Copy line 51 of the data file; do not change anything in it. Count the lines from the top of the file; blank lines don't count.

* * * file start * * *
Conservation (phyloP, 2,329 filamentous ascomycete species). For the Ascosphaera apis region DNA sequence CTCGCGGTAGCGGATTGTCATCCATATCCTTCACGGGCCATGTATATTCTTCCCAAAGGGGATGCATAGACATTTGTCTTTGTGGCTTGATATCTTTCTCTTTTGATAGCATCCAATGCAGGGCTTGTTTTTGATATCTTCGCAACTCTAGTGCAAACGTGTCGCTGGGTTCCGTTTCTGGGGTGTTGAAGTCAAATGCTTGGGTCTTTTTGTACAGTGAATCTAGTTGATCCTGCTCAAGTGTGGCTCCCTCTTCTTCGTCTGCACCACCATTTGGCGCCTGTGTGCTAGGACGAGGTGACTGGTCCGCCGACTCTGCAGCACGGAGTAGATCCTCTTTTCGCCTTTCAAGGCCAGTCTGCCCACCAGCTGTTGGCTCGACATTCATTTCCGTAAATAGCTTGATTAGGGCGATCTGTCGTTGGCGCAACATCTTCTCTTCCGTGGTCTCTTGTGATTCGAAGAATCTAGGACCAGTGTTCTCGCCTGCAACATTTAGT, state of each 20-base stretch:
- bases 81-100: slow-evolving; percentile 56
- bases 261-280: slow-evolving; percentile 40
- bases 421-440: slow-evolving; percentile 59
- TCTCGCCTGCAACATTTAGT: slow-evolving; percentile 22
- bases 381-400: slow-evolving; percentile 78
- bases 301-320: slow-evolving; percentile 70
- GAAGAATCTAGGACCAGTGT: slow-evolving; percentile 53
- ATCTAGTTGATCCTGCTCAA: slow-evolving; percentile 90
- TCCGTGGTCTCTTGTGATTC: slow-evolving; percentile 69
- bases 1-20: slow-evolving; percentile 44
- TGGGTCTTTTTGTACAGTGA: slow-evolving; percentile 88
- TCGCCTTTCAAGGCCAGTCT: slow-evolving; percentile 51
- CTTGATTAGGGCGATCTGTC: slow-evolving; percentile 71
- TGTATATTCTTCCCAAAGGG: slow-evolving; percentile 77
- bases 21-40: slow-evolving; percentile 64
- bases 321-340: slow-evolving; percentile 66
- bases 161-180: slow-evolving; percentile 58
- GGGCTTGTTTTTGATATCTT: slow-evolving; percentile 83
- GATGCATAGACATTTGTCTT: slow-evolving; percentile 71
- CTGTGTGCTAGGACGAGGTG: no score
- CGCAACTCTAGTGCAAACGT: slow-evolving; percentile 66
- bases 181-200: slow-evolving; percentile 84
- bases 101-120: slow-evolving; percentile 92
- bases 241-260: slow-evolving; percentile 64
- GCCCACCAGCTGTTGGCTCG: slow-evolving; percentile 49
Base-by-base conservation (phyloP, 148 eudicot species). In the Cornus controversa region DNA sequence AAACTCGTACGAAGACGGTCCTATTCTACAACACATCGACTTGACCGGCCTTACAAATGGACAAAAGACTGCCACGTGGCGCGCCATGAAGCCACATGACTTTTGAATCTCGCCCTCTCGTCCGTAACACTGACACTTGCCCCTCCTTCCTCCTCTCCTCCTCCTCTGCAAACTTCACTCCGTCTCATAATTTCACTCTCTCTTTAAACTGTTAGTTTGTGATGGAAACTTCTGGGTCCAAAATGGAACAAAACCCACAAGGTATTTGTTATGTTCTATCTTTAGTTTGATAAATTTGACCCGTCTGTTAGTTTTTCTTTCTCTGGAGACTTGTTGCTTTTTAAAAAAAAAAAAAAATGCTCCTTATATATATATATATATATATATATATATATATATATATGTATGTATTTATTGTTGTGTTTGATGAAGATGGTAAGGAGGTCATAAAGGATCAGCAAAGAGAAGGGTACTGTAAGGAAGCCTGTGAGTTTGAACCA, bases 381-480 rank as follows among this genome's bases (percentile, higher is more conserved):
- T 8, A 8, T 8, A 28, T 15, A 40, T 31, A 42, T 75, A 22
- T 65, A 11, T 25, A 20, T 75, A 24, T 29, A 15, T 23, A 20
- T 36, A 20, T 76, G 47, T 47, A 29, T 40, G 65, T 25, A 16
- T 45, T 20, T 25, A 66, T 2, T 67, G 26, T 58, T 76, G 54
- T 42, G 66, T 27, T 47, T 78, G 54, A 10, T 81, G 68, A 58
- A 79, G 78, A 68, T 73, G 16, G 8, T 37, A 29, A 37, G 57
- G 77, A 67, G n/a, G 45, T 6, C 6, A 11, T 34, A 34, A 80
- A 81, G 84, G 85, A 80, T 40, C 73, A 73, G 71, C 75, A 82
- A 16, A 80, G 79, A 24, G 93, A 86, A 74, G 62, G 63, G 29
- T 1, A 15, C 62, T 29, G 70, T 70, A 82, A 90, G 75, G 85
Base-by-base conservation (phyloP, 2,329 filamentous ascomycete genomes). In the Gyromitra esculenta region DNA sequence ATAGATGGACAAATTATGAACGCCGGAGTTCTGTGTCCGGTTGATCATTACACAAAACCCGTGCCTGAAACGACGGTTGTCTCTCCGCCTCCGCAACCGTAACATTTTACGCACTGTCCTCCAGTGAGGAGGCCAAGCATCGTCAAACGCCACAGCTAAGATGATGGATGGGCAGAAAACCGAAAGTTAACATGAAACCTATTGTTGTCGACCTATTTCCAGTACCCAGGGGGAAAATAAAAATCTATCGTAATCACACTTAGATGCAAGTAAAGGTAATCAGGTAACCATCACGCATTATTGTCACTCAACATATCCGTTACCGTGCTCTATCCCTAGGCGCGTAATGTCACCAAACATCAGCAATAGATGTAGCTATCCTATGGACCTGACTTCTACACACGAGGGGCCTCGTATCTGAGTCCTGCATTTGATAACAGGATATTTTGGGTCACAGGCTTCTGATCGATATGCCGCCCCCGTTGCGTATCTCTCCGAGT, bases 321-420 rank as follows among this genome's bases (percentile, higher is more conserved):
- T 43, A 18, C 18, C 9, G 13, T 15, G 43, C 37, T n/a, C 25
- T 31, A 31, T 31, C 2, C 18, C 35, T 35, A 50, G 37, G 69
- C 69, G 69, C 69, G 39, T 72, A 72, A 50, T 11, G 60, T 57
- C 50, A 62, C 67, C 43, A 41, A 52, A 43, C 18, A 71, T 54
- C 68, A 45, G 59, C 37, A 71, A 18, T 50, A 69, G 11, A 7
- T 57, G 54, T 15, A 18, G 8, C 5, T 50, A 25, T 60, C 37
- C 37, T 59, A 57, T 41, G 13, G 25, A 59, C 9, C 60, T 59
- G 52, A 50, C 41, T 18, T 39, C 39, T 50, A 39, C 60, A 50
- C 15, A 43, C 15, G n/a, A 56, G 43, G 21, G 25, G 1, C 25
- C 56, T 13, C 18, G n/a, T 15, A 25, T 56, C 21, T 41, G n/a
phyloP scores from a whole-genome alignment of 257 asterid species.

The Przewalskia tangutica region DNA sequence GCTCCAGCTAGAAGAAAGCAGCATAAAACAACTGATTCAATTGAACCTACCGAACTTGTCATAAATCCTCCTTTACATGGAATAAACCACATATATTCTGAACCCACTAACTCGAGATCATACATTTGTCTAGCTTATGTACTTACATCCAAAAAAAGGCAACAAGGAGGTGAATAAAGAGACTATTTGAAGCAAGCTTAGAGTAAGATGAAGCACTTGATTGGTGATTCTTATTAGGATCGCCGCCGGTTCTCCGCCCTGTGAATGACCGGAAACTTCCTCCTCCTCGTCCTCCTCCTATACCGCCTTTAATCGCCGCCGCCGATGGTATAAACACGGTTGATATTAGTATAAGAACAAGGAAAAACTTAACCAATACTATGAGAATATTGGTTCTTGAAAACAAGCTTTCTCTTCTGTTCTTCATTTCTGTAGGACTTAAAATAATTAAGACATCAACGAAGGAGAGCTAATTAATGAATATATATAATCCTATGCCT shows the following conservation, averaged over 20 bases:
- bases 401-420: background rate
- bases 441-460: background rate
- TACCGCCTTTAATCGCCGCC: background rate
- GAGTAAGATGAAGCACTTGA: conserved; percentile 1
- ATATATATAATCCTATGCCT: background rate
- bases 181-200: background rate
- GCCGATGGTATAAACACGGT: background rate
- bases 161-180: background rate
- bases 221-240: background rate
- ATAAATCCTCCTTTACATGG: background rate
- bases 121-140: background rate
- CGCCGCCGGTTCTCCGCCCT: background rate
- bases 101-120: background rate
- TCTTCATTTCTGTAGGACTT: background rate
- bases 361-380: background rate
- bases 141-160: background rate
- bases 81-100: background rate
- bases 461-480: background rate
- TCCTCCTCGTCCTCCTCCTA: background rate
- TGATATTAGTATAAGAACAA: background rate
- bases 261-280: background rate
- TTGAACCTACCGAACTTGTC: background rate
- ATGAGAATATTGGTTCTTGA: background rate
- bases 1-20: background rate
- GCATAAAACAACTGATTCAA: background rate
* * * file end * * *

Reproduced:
- bases 401-420: background rate